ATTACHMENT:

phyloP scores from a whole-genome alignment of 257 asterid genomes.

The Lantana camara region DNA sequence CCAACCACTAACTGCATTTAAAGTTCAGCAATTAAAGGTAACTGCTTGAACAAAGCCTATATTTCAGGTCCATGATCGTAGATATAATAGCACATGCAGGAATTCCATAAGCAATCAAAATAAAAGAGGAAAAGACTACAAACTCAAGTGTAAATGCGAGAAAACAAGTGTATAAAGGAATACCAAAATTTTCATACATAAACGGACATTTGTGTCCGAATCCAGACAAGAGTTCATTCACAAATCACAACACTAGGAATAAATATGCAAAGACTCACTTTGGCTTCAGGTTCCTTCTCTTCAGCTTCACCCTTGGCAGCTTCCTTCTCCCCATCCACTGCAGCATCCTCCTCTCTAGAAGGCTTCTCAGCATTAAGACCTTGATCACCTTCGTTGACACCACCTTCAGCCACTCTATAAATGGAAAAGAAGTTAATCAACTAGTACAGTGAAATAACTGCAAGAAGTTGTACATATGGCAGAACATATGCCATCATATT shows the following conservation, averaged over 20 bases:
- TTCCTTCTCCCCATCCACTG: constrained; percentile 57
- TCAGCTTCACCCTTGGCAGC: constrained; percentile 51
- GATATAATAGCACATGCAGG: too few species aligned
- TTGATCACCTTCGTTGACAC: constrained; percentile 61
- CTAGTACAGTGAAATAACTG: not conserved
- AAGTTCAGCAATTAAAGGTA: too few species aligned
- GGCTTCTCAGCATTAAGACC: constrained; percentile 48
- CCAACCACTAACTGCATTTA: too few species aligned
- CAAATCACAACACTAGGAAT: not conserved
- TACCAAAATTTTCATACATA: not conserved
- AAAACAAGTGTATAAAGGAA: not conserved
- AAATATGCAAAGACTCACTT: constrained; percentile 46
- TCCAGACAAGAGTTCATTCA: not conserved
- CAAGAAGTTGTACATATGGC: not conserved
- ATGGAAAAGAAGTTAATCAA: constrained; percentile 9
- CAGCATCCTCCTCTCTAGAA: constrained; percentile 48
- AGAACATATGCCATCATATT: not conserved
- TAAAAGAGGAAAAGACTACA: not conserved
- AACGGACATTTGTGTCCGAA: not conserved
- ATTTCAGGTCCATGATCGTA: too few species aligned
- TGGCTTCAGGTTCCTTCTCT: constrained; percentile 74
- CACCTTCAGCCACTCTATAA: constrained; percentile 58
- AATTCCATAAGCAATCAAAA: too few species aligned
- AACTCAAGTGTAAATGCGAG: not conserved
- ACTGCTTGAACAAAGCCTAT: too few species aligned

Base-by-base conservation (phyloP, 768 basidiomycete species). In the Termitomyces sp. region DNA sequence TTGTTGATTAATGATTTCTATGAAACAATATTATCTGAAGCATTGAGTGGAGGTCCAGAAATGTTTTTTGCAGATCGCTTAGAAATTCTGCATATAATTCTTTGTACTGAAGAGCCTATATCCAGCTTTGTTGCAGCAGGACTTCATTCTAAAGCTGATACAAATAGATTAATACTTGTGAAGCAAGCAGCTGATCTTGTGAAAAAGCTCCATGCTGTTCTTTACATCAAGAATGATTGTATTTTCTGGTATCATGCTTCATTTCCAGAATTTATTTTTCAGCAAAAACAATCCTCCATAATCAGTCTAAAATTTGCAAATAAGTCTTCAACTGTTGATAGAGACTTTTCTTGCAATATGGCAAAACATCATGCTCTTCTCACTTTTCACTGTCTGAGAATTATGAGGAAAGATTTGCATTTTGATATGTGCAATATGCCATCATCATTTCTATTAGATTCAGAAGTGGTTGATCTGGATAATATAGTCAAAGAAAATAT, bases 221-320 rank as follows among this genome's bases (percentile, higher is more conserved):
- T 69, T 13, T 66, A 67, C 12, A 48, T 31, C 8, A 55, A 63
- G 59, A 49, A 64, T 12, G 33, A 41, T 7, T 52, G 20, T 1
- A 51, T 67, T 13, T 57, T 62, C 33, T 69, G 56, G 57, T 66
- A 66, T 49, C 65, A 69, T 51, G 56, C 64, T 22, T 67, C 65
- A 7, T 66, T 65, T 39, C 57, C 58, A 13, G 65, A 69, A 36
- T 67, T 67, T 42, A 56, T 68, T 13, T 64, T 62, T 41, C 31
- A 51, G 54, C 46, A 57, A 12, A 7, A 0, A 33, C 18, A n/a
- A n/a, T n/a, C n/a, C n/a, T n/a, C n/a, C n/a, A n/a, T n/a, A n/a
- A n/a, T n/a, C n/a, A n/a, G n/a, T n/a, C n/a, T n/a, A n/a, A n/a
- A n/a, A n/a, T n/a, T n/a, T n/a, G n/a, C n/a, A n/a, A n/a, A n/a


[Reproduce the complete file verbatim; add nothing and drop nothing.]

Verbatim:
phyloP scores from a whole-genome alignment of 257 asterid genomes.

The Lantana camara region DNA sequence CCAACCACTAACTGCATTTAAAGTTCAGCAATTAAAGGTAACTGCTTGAACAAAGCCTATATTTCAGGTCCATGATCGTAGATATAATAGCACATGCAGGAATTCCATAAGCAATCAAAATAAAAGAGGAAAAGACTACAAACTCAAGTGTAAATGCGAGAAAACAAGTGTATAAAGGAATACCAAAATTTTCATACATAAACGGACATTTGTGTCCGAATCCAGACAAGAGTTCATTCACAAATCACAACACTAGGAATAAATATGCAAAGACTCACTTTGGCTTCAGGTTCCTTCTCTTCAGCTTCACCCTTGGCAGCTTCCTTCTCCCCATCCACTGCAGCATCCTCCTCTCTAGAAGGCTTCTCAGCATTAAGACCTTGATCACCTTCGTTGACACCACCTTCAGCCACTCTATAAATGGAAAAGAAGTTAATCAACTAGTACAGTGAAATAACTGCAAGAAGTTGTACATATGGCAGAACATATGCCATCATATT shows the following conservation, averaged over 20 bases:
- TTCCTTCTCCCCATCCACTG: constrained; percentile 57
- TCAGCTTCACCCTTGGCAGC: constrained; percentile 51
- GATATAATAGCACATGCAGG: too few species aligned
- TTGATCACCTTCGTTGACAC: constrained; percentile 61
- CTAGTACAGTGAAATAACTG: not conserved
- AAGTTCAGCAATTAAAGGTA: too few species aligned
- GGCTTCTCAGCATTAAGACC: constrained; percentile 48
- CCAACCACTAACTGCATTTA: too few species aligned
- CAAATCACAACACTAGGAAT: not conserved
- TACCAAAATTTTCATACATA: not conserved
- AAAACAAGTGTATAAAGGAA: not conserved
- AAATATGCAAAGACTCACTT: constrained; percentile 46
- TCCAGACAAGAGTTCATTCA: not conserved
- CAAGAAGTTGTACATATGGC: not conserved
- ATGGAAAAGAAGTTAATCAA: constrained; percentile 9
- CAGCATCCTCCTCTCTAGAA: constrained; percentile 48
- AGAACATATGCCATCATATT: not conserved
- TAAAAGAGGAAAAGACTACA: not conserved
- AACGGACATTTGTGTCCGAA: not conserved
- ATTTCAGGTCCATGATCGTA: too few species aligned
- TGGCTTCAGGTTCCTTCTCT: constrained; percentile 74
- CACCTTCAGCCACTCTATAA: constrained; percentile 58
- AATTCCATAAGCAATCAAAA: too few species aligned
- AACTCAAGTGTAAATGCGAG: not conserved
- ACTGCTTGAACAAAGCCTAT: too few species aligned

Base-by-base conservation (phyloP, 768 basidiomycete species). In the Termitomyces sp. region DNA sequence TTGTTGATTAATGATTTCTATGAAACAATATTATCTGAAGCATTGAGTGGAGGTCCAGAAATGTTTTTTGCAGATCGCTTAGAAATTCTGCATATAATTCTTTGTACTGAAGAGCCTATATCCAGCTTTGTTGCAGCAGGACTTCATTCTAAAGCTGATACAAATAGATTAATACTTGTGAAGCAAGCAGCTGATCTTGTGAAAAAGCTCCATGCTGTTCTTTACATCAAGAATGATTGTATTTTCTGGTATCATGCTTCATTTCCAGAATTTATTTTTCAGCAAAAACAATCCTCCATAATCAGTCTAAAATTTGCAAATAAGTCTTCAACTGTTGATAGAGACTTTTCTTGCAATATGGCAAAACATCATGCTCTTCTCACTTTTCACTGTCTGAGAATTATGAGGAAAGATTTGCATTTTGATATGTGCAATATGCCATCATCATTTCTATTAGATTCAGAAGTGGTTGATCTGGATAATATAGTCAAAGAAAATAT, bases 221-320 rank as follows among this genome's bases (percentile, higher is more conserved):
- T 69, T 13, T 66, A 67, C 12, A 48, T 31, C 8, A 55, A 63
- G 59, A 49, A 64, T 12, G 33, A 41, T 7, T 52, G 20, T 1
- A 51, T 67, T 13, T 57, T 62, C 33, T 69, G 56, G 57, T 66
- A 66, T 49, C 65, A 69, T 51, G 56, C 64, T 22, T 67, C 65
- A 7, T 66, T 65, T 39, C 57, C 58, A 13, G 65, A 69, A 36
- T 67, T 67, T 42, A 56, T 68, T 13, T 64, T 62, T 41, C 31
- A 51, G 54, C 46, A 57, A 12, A 7, A 0, A 33, C 18, A n/a
- A n/a, T n/a, C n/a, C n/a, T n/a, C n/a, C n/a, A n/a, T n/a, A n/a
- A n/a, T n/a, C n/a, A n/a, G n/a, T n/a, C n/a, T n/a, A n/a, A n/a
- A n/a, A n/a, T n/a, T n/a, T n/a, G n/a, C n/a, A n/a, A n/a, A n/a